*One of his punk friends tattled on him.  This too was a lesson- don’t tattle on your friends for stuff like that.  Go to a teacher if they punch you, but don’t try to get your own buddy in trouble for something they blurted out.  That’s not being a good friend.


Writer’s Block

I’m sort of dealing with writer’s block right now on two fronts, but really songwriting is where I have a worse time.

Let’s be real- not every post here is a keeper and some of the posts that I think are keepers turn out not to be.  But for the most part, I write something, put it out there.  If some people comment, that’s great.  If not, then the post sort of disappears.  Sometimes I’ll go back to it if it’s about someone or something I care to expand on, or if it’s part of a series.

On the other hand, if I write a song, I have to look forward to hearing several times at the very least.  I write it, practice it enough times that I can show it to the band without fumbling.  Then I teach it to the band.  If it’s a terrible song, then it ends right there.  On the other hand, if everyone likes it, the band learns it, tries to perfect it and then play it at shows.  If the audience likes it, we keep playing it at shows.  There’s one song in our set that I think I’ve played at every show since at least 2009.  Maybe earlier.  That’s 5 YEARS.  So if I write  a song, I have to put some extra effort into it.

And most of the time, since we’re a for-fun band we aren’t expected to play something we don’t want to play.  So we’re not going to have angry fans demanding to know why we didn’t play that signature hit that the band got sick of or the early hits that the band grew out of.  If we don’t like it we stop playing it.  That being said, there are at any given time a handful of my songs in the set that I’m not that big on, but I’m playing them because other people like them or they came up with interesting parts they like to play.  I shouldn’t say “a handful”, usually it’s more like one or two.

My process for writing songs is pretty simple- I get an idea, usually while walking around or driving, and I write it down.  Most of the time I’m like Eminem in 8 Mile carrying a piece of paper full of scrawled notes in my pocket.  I eventually transfer that to a notebook.  If it’s a good idea I try to add music.  Then I put it away and come back in a week or so.  When I get time I’ll sit down with my guitar and try to build the rest of the song around it.  Then I usually put it down again and come back a week or so later and fill in lyrics.  Or a month.  I band out the occasional song in an afternoon (almost always a terrible one) but for the most part it takes me a few months to finish one.  Just so I don’t get too behind I have multiple ones I’m working on simultaneously- something I also do with books.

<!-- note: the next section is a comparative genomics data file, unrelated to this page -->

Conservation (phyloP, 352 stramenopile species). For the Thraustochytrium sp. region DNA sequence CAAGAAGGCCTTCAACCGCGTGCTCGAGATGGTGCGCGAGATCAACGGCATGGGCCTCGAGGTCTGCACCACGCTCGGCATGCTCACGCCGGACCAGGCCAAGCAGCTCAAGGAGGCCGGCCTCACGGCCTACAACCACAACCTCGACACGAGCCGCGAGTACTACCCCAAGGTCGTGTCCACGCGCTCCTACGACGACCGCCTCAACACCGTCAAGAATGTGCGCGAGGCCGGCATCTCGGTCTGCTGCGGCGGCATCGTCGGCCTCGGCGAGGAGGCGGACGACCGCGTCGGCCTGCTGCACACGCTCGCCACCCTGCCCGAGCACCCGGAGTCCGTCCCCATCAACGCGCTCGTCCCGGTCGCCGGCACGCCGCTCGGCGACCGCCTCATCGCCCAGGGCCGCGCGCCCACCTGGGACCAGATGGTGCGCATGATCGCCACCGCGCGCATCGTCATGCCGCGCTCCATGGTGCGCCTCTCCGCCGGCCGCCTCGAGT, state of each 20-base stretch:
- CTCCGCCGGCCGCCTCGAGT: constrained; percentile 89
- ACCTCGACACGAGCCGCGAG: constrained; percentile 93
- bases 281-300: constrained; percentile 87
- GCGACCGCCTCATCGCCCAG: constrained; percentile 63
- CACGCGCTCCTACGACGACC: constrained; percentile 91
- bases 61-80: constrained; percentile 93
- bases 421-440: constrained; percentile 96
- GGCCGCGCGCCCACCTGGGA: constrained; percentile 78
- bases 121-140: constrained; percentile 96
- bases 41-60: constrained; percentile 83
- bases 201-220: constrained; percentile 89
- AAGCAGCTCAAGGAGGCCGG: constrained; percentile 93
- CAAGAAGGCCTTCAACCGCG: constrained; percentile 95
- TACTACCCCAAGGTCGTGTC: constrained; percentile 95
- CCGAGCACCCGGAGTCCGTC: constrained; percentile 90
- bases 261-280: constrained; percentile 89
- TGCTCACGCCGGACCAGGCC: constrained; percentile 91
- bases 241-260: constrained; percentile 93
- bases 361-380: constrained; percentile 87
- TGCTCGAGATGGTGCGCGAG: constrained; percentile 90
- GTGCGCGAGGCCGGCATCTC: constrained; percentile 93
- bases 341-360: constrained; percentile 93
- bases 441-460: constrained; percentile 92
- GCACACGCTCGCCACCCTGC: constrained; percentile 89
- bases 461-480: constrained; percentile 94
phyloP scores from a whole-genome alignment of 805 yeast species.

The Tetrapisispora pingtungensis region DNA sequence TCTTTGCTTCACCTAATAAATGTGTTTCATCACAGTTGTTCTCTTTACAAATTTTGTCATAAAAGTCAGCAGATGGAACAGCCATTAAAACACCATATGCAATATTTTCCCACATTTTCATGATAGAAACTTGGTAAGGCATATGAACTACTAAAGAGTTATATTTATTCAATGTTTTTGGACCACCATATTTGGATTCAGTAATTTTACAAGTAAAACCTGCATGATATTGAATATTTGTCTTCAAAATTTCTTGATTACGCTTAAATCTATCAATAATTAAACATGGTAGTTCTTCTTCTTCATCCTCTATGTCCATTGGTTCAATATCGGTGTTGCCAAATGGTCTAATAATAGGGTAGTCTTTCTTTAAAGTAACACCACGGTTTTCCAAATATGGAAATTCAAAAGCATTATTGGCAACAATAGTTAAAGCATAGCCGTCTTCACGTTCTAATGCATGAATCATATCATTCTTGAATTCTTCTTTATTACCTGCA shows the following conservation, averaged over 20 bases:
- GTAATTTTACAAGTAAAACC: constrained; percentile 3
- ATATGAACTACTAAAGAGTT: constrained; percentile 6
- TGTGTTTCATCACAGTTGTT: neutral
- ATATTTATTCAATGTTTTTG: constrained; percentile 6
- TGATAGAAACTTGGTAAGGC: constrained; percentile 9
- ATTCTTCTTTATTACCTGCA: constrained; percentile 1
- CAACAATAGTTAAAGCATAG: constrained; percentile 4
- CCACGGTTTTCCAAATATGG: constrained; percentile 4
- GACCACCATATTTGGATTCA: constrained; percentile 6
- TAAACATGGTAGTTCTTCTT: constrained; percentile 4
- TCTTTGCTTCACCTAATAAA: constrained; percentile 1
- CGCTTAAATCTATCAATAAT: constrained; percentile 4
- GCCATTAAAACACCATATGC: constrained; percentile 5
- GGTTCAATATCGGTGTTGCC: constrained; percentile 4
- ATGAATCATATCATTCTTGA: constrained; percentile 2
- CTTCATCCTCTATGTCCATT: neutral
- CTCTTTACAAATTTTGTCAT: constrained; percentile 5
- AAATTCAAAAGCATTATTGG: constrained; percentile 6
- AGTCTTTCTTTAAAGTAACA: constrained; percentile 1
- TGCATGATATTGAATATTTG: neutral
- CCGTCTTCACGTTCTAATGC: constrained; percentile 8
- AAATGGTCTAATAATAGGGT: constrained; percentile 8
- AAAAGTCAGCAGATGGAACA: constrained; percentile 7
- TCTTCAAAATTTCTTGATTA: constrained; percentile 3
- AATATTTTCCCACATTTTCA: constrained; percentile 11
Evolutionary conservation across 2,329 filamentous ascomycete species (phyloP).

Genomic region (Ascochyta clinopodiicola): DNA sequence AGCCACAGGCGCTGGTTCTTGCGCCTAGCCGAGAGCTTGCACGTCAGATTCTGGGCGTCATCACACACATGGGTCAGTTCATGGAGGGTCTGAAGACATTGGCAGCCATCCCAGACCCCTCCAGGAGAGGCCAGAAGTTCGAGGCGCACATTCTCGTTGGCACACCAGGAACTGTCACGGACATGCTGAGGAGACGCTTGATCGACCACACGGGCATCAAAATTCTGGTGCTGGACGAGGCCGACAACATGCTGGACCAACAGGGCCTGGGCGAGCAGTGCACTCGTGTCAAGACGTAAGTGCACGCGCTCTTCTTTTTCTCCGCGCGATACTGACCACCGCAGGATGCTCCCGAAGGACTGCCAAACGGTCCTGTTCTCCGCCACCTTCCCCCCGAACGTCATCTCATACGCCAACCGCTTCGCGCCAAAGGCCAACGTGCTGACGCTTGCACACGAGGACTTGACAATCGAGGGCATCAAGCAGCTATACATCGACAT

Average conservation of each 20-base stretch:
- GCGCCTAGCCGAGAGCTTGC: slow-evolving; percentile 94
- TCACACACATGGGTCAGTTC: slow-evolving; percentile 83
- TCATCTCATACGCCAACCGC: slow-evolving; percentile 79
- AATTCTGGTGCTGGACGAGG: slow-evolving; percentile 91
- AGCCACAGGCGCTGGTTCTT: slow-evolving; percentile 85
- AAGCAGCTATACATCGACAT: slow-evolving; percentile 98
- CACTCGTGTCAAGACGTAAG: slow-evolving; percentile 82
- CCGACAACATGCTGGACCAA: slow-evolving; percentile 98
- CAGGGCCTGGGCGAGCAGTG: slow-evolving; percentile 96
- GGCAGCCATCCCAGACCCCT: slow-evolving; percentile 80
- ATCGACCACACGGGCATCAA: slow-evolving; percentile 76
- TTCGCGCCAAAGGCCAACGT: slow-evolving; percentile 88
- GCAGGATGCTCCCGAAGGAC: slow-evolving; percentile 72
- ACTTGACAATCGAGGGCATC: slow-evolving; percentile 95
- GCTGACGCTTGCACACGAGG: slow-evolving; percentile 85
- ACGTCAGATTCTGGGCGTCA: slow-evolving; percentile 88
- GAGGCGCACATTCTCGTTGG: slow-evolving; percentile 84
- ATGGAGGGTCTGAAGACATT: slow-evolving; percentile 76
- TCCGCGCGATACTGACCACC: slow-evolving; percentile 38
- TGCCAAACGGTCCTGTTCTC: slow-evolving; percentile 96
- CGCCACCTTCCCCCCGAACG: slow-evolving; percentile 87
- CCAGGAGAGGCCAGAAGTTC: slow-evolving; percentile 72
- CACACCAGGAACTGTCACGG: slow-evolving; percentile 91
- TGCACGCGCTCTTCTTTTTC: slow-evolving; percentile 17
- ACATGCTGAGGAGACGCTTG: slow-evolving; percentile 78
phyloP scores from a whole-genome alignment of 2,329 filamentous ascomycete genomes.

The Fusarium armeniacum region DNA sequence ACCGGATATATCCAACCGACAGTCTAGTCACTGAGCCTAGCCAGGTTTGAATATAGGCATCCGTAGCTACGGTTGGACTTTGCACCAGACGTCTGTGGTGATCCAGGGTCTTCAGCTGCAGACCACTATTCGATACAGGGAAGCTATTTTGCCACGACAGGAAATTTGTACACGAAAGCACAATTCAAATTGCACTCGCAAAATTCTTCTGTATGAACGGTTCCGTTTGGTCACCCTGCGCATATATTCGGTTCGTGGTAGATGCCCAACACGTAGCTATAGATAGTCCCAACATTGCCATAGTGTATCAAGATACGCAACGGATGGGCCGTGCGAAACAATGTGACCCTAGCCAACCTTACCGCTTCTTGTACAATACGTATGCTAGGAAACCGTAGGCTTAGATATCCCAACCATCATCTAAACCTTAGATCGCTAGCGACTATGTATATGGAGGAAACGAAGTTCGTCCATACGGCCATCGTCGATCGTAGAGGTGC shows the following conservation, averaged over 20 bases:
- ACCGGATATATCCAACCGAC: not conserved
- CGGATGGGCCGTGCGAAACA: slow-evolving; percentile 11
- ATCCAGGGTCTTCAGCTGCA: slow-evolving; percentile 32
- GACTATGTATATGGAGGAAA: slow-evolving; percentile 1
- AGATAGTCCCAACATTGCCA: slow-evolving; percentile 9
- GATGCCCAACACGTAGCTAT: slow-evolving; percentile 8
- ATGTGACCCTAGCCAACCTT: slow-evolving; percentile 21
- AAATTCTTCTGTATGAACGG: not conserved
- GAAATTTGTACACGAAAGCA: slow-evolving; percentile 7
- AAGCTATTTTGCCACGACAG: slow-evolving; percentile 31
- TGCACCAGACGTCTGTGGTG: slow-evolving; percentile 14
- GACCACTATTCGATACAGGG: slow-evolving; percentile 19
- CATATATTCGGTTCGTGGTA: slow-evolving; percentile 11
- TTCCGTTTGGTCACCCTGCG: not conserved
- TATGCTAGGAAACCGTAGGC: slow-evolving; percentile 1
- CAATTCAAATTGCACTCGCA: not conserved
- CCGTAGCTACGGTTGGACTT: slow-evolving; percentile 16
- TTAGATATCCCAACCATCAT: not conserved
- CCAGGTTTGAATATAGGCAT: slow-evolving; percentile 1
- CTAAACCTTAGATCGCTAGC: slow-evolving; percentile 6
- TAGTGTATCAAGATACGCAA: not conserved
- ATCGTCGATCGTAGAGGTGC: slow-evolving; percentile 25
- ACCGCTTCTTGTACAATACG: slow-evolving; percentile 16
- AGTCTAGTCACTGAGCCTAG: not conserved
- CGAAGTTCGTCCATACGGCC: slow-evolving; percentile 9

Right now I’m feeling some pressure because we’re planning on recording this summer.  I have a couple of songs I want to record, but just to be sure I want to finish some others just so I have options.  I also am planning on playing keyboards (since we fired our keyboard player) and I need to have my parts planned well in advance so I can practice.  It’s kind of stressing me out a bit.

Writing blog posts is usually a process of having an idea in the morning, rolling it around in my head all day, trying to hold onto it until I have a block of time to write, then writing.  I edit a bit, then hit publish.  Sometimes I don’t edit much.  Every now and then I’ll have a big idea and I’ll spend days thinking about it and even a day or two writing.  But not much.  A lot of the time, this being one of those times, I am just trying to keep the rhythm of writing.  It can be tough.

I haven’t gone anywhere I just have writer’s block

and a ton of things going on.

My seldom seen co-blogger is in town this week so I’m hanging with him.  My band has a show.  I’m catching my first baseball game of the season and my beloved Padres are at 6-7, which is not bad for them.  Plus it was my son’s birthday and he’s got two pairs of grandparents to meet with.  And I’ve got some other things going on.  Too much.  I need a break.


Like I’ve said before, I don’t usually say I’m a fan of famous pop singers.  Obviously, since their music isn’t really made for me.  I can appreciate it, but I doubt I’d even go to their concert if someone gave me tickets.  When a radio announcer says “we have a new song by…” my ears don’t perk up.   I don’t even think it’s cause I’m too old, although that could be a part of it.

But I like Kesha and I like Dev.

Dev first came to my attention in the most played song of 2010:

The hook from that song actually came from an earlier song she put out:

I don’t know if I could put a finger on exactly what I like about her.  I know she gets compared to Kesha (and apparently doesn’t agree with this), but I’d say they’re only similar in the sense that the Sex Pistols and The Damned are similar.  Yeah, the two women are kind of working the same genre- trashy white* rapper/singer, but they don’t sound alike and they’re from different backgrounds- Kesha the daughter of a Nashville songwriter, Dev from central California.  Manteca, wherever that is.

Maybe that’s what I like about her- she reminds me of someone I might have gone to high school with.